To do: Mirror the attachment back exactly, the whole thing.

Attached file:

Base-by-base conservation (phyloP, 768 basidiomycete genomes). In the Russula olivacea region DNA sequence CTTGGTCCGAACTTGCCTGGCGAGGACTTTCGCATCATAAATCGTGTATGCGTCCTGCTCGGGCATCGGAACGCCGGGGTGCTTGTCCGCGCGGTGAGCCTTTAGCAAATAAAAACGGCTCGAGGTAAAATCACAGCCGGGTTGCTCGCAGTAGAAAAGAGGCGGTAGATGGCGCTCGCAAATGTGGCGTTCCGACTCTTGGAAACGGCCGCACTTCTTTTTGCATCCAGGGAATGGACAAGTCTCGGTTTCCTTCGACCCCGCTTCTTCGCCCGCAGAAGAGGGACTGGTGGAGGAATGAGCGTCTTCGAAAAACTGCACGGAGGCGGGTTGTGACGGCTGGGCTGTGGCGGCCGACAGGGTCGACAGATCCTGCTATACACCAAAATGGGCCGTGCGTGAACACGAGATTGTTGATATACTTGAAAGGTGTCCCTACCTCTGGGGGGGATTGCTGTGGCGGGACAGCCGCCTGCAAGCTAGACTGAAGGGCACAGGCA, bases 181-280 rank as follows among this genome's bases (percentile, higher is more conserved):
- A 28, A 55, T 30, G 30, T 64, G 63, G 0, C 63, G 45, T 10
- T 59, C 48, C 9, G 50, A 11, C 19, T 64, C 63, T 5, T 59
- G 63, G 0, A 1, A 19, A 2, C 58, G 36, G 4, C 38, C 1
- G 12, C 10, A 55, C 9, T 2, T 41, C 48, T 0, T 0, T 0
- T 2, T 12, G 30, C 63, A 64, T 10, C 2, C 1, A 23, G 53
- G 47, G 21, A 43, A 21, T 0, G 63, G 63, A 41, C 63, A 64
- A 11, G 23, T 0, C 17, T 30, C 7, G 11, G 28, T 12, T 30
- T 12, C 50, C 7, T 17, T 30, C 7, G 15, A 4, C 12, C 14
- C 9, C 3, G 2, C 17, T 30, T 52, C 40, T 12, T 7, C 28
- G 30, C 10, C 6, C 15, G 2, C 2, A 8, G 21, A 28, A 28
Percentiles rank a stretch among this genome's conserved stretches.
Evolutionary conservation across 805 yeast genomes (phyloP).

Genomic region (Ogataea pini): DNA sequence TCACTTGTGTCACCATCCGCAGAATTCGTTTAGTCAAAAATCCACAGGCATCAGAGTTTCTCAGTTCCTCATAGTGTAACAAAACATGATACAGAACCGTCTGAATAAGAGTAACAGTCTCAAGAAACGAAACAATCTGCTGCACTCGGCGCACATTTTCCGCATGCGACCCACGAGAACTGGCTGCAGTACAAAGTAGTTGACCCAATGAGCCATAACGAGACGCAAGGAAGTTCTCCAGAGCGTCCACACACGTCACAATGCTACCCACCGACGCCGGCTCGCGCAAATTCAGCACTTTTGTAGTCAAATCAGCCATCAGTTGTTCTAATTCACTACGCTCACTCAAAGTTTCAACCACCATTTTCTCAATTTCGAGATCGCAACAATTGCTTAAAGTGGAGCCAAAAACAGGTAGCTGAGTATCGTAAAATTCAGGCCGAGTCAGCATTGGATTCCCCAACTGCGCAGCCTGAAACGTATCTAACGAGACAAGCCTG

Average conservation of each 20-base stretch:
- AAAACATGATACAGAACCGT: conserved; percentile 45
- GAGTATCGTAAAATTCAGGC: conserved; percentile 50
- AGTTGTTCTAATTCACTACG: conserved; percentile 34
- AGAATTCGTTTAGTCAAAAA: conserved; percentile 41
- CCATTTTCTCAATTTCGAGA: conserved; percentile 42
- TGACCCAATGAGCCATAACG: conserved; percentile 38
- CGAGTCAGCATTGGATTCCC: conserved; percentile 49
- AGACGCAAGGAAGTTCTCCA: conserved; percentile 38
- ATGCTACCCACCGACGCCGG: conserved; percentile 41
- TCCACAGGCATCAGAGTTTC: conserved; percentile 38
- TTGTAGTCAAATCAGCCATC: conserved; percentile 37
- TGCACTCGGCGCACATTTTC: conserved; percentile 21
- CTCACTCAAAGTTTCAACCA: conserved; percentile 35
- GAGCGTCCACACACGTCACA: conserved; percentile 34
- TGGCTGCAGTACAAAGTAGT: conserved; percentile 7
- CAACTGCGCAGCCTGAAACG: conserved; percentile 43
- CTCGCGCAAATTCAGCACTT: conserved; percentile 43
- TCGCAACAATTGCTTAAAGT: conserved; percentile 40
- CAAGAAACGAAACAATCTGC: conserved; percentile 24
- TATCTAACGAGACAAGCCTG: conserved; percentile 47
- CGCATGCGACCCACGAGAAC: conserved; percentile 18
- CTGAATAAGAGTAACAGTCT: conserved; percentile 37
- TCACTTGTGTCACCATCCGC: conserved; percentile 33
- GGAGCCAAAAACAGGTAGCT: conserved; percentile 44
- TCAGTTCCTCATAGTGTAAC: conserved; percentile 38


Base-by-base conservation (phyloP, 768 basidiomycete genomes). In the Russula olivacea region DNA sequence CTTGGTCCGAACTTGCCTGGCGAGGACTTTCGCATCATAAATCGTGTATGCGTCCTGCTCGGGCATCGGAACGCCGGGGTGCTTGTCCGCGCGGTGAGCCTTTAGCAAATAAAAACGGCTCGAGGTAAAATCACAGCCGGGTTGCTCGCAGTAGAAAAGAGGCGGTAGATGGCGCTCGCAAATGTGGCGTTCCGACTCTTGGAAACGGCCGCACTTCTTTTTGCATCCAGGGAATGGACAAGTCTCGGTTTCCTTCGACCCCGCTTCTTCGCCCGCAGAAGAGGGACTGGTGGAGGAATGAGCGTCTTCGAAAAACTGCACGGAGGCGGGTTGTGACGGCTGGGCTGTGGCGGCCGACAGGGTCGACAGATCCTGCTATACACCAAAATGGGCCGTGCGTGAACACGAGATTGTTGATATACTTGAAAGGTGTCCCTACCTCTGGGGGGGATTGCTGTGGCGGGACAGCCGCCTGCAAGCTAGACTGAAGGGCACAGGCA, bases 181-280 rank as follows among this genome's bases (percentile, higher is more conserved):
- A 28, A 55, T 30, G 30, T 64, G 63, G 0, C 63, G 45, T 10
- T 59, C 48, C 9, G 50, A 11, C 19, T 64, C 63, T 5, T 59
- G 63, G 0, A 1, A 19, A 2, C 58, G 36, G 4, C 38, C 1
- G 12, C 10, A 55, C 9, T 2, T 41, C 48, T 0, T 0, T 0
- T 2, T 12, G 30, C 63, A 64, T 10, C 2, C 1, A 23, G 53
- G 47, G 21, A 43, A 21, T 0, G 63, G 63, A 41, C 63, A 64
- A 11, G 23, T 0, C 17, T 30, C 7, G 11, G 28, T 12, T 30
- T 12, C 50, C 7, T 17, T 30, C 7, G 15, A 4, C 12, C 14
- C 9, C 3, G 2, C 17, T 30, T 52, C 40, T 12, T 7, C 28
- G 30, C 10, C 6, C 15, G 2, C 2, A 8, G 21, A 28, A 28
Percentiles rank a stretch among this genome's conserved stretches.
Evolutionary conservation across 805 yeast genomes (phyloP).

Genomic region (Ogataea pini): DNA sequence TCACTTGTGTCACCATCCGCAGAATTCGTTTAGTCAAAAATCCACAGGCATCAGAGTTTCTCAGTTCCTCATAGTGTAACAAAACATGATACAGAACCGTCTGAATAAGAGTAACAGTCTCAAGAAACGAAACAATCTGCTGCACTCGGCGCACATTTTCCGCATGCGACCCACGAGAACTGGCTGCAGTACAAAGTAGTTGACCCAATGAGCCATAACGAGACGCAAGGAAGTTCTCCAGAGCGTCCACACACGTCACAATGCTACCCACCGACGCCGGCTCGCGCAAATTCAGCACTTTTGTAGTCAAATCAGCCATCAGTTGTTCTAATTCACTACGCTCACTCAAAGTTTCAACCACCATTTTCTCAATTTCGAGATCGCAACAATTGCTTAAAGTGGAGCCAAAAACAGGTAGCTGAGTATCGTAAAATTCAGGCCGAGTCAGCATTGGATTCCCCAACTGCGCAGCCTGAAACGTATCTAACGAGACAAGCCTG

Average conservation of each 20-base stretch:
- AAAACATGATACAGAACCGT: conserved; percentile 45
- GAGTATCGTAAAATTCAGGC: conserved; percentile 50
- AGTTGTTCTAATTCACTACG: conserved; percentile 34
- AGAATTCGTTTAGTCAAAAA: conserved; percentile 41
- CCATTTTCTCAATTTCGAGA: conserved; percentile 42
- TGACCCAATGAGCCATAACG: conserved; percentile 38
- CGAGTCAGCATTGGATTCCC: conserved; percentile 49
- AGACGCAAGGAAGTTCTCCA: conserved; percentile 38
- ATGCTACCCACCGACGCCGG: conserved; percentile 41
- TCCACAGGCATCAGAGTTTC: conserved; percentile 38
- TTGTAGTCAAATCAGCCATC: conserved; percentile 37
- TGCACTCGGCGCACATTTTC: conserved; percentile 21
- CTCACTCAAAGTTTCAACCA: conserved; percentile 35
- GAGCGTCCACACACGTCACA: conserved; percentile 34
- TGGCTGCAGTACAAAGTAGT: conserved; percentile 7
- CAACTGCGCAGCCTGAAACG: conserved; percentile 43
- CTCGCGCAAATTCAGCACTT: conserved; percentile 43
- TCGCAACAATTGCTTAAAGT: conserved; percentile 40
- CAAGAAACGAAACAATCTGC: conserved; percentile 24
- TATCTAACGAGACAAGCCTG: conserved; percentile 47
- CGCATGCGACCCACGAGAAC: conserved; percentile 18
- CTGAATAAGAGTAACAGTCT: conserved; percentile 37
- TCACTTGTGTCACCATCCGC: conserved; percentile 33
- GGAGCCAAAAACAGGTAGCT: conserved; percentile 44
- TCAGTTCCTCATAGTGTAAC: conserved; percentile 38